Next-Gen

Marfan's Syndrome

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by emilylaytonfhs
Last updated 4 years ago

Discipline:
Health & Fitness
Subject:
Health
Grade:
10

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Marfan's Syndrome

February is Marfan Syndrome Awareness Month!

Symptoms:-abnormally long arms, legs, and fingers-tall, lanky, body-curved spine-chest caves in or sticks out-hyperextended joints-flat feet, no arch-crowded teeth-stretch marks unrelated to weight loss or gain

2/3 of all people with this syndrome inherit it from their parents. The other 1/3 are the first in their family to have it. About 200,000 people in the United States have this syndrome.

Marfan Syndrome is a point genetic muation, which means it affects only one gene. This gene is FBN1, which gives instructions to build the connective tissue in your body. Also, this mutation is autosomal dominant gene. This means that if one of your parents has a code for Marfan, you automatically have the condition.

Treatments:Although there is no cure to Marfan Syndrome, a person affected can be on medication to help live easier and prevent future complications. Eventually all patients with the disease must have surgery to help prevent aortic dissection, or tearing of your aorta. After this, each patient has different parts of the body that are most affected and will need further treatments to help them.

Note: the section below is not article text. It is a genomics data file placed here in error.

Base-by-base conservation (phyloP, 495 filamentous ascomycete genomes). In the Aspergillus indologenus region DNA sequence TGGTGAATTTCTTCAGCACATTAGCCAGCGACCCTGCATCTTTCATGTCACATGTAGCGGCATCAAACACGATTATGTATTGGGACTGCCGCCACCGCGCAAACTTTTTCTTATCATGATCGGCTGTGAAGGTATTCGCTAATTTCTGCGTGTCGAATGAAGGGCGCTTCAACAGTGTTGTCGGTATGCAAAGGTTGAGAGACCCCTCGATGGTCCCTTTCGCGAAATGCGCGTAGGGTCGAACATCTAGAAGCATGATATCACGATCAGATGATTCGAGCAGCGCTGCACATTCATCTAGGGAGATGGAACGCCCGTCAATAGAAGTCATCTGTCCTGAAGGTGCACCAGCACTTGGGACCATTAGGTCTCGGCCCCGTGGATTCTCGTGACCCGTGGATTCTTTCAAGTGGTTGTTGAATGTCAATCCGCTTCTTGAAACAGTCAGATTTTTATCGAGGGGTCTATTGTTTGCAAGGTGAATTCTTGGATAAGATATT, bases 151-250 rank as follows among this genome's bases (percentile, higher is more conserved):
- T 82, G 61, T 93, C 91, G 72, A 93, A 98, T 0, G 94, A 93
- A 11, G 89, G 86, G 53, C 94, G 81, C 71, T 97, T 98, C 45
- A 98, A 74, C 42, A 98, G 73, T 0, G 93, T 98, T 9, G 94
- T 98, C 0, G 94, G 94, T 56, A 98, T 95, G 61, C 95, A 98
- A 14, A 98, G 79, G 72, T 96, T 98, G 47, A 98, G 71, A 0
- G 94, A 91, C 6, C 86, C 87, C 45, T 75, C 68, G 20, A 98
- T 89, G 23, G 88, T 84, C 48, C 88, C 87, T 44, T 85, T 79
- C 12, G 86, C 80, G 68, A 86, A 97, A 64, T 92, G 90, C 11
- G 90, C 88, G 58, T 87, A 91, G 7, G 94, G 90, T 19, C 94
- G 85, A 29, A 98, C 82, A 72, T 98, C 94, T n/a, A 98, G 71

Here's an example of autosomal dominant inheritance

Marfan's Syndrome affects Chromosome 15.

It is rumored that Abraham Lincoln had Marfan's Syndrome, because he was so tall and had very long arms and fingers. Also, many people also assumed Michael Phelps had it as well, but the tests all proved negative.

Marfan Syndrome is a genetic mutation that affects the connective tissue that links your bones, ligaments, and other parts of your body.

Marfan Syndrome

Works Cited: http://www.nhlbi.nih.gov/health/health-topics/topics/mar/treatmenthttp://www.marfan.org/about/marfanhttp://ghr.nlm.nih.gov/condition/marfan-syndrome


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